Mill Wheels Grinding: Lost in Clumber

Mill Wheels Grinding.  {aka Yenta searching for mills- like any good Jewish Donna Quixote would do} even if she has to scrabble amid the goggas. 

I came upon, {bit Alice in Wonderland hey?} this rather sad mill in 1998. Travelling though the backwoods of Trappes Valley, and ‘Englishy’ railway station some 25 kilometres from Port Alfred, heading west. What attracted me, was a scorched looking tower sticking out above the trees. It had apparently burned down in 1970. 

Main picture: Trappes Valley – mill before fire  

Tog. Burnt out house, rubble lying everywhere, half-finished mill stones. Giant rocks, that would have day been wheels. It was sad, yet interesting. One could feel the ‘industry’ that would have been in this yard. There had been a home and mill here.

Trappes Valley

Story goes, that honey-bee-seekers tried to smoke the insects out, and accidently set fire to the building, and ran away. Naturally.

This mill was not a grist in the true sense, although it had the big stone grinding wheels inside it, it had no side-wooden-wheel, no water wheel, and no blades, as a windmill, it was run on steam, which was pretty innovative in 1831.

Trappes valley – mill after fire

Built by the settler Stephen Gradwell, in 1831- he sold to Thomas Foxcroft in 1844.  He lived there for many years. Then, William and Joseph Wright bought from him, in 1852, and lastly 1857 John Richardson, who sold to Jack Ansley. Its seems to have been abandoned completely now, with the local authorities, having no interest in the area, much like the old station.

Descriptions of the interior of the mill and house makes one even more upset- “This is an example of a historic building that might have been preserved for posterity. There was all the atmosphere of old times. The rails of the original windmill had disappeared because the mill had been converted to steam in the 1880’s by Thomas Richardson. But there was much in the way of yellowwood floors and a delightful twisty yellowwood staircase mounted to the second storey whence the grain poured to the mill stones. The machinery was intact and one could even move the grinding stones. In a corner was a gigantic bellows. With half-closed eyes one could see the mill in floury working. During the native war the mill was a military post”.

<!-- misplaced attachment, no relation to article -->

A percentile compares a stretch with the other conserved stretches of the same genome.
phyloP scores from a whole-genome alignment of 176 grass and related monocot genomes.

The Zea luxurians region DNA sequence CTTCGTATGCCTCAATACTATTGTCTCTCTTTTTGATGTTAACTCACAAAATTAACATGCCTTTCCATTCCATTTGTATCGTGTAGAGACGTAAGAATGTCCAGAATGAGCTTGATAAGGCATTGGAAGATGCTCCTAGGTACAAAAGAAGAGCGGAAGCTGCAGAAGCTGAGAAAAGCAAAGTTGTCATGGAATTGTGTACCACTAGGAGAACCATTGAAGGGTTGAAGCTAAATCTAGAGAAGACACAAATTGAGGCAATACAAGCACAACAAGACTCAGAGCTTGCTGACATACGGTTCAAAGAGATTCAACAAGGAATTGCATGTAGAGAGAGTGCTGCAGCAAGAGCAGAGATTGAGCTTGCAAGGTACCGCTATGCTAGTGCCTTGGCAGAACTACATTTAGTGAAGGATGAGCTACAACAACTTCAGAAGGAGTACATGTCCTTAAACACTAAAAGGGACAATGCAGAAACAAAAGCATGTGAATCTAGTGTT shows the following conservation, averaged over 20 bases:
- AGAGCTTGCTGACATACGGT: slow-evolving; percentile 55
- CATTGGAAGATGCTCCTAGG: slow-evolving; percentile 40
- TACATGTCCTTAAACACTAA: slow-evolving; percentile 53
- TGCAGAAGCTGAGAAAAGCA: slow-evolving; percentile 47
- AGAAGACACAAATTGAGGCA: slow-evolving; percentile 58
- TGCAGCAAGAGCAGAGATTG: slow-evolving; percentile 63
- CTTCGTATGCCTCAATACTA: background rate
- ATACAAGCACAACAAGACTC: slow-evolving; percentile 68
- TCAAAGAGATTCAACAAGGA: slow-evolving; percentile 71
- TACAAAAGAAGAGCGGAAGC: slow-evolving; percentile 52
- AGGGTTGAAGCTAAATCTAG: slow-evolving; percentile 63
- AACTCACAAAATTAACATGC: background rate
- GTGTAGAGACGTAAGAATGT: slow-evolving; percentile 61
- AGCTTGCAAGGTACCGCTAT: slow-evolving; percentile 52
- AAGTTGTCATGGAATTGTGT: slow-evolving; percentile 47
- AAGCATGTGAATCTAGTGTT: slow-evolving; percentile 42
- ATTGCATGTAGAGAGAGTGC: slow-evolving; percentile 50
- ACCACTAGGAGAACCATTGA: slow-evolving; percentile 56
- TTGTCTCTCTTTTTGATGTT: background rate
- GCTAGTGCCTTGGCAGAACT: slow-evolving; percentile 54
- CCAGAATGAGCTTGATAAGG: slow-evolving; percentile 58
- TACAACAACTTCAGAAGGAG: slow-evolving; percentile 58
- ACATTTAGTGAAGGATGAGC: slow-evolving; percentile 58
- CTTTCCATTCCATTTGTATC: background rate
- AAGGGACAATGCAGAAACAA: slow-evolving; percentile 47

Trappes Valley – Richardson’s mill and chimney

I have been back a few time, to cry over the old mill, and the one hope, left- as in a memorial, is that the nearby Agricultural Museum, have vowed to rebuild a replica in their grounds. The innovative curator, farmer, has collected all that is left, and aided by my collection of photographs, and will slowly construct/reconstruct the model.

My modern photographs highlight the destruction, and ongoing demise of the buildings.

In that area, there were, five other mills, of which I am yet to find even a broken stone. I will succeed, one day. I will follow every lonely well and rivulet until I am satisfied, that those settlers of long gone, have some sort of accolade to their hard work.

Trappes Valley – Richardson’s mill


  1. Several of my forebears landed in Algoa Bay and progressed from there to Clumber (William Pike is my fourth great grandfather). So I’m sad to see how this looks.

  2. I remember visiting a great aunt, Constance Richardson, with my late father Ronald Austin Purdon, in the 1960s. I was fortunate to inherit a yellowwood “rusbank” that came from the Old Mill, as well as the family Bible of Thomas Richardson. So sad to see this neglected piece of history almost forgotten. I still want to visit the Bathurst Museum to donate a few pieces of hand-wrought tools which I assume were made by one of my Richardson ancestors.


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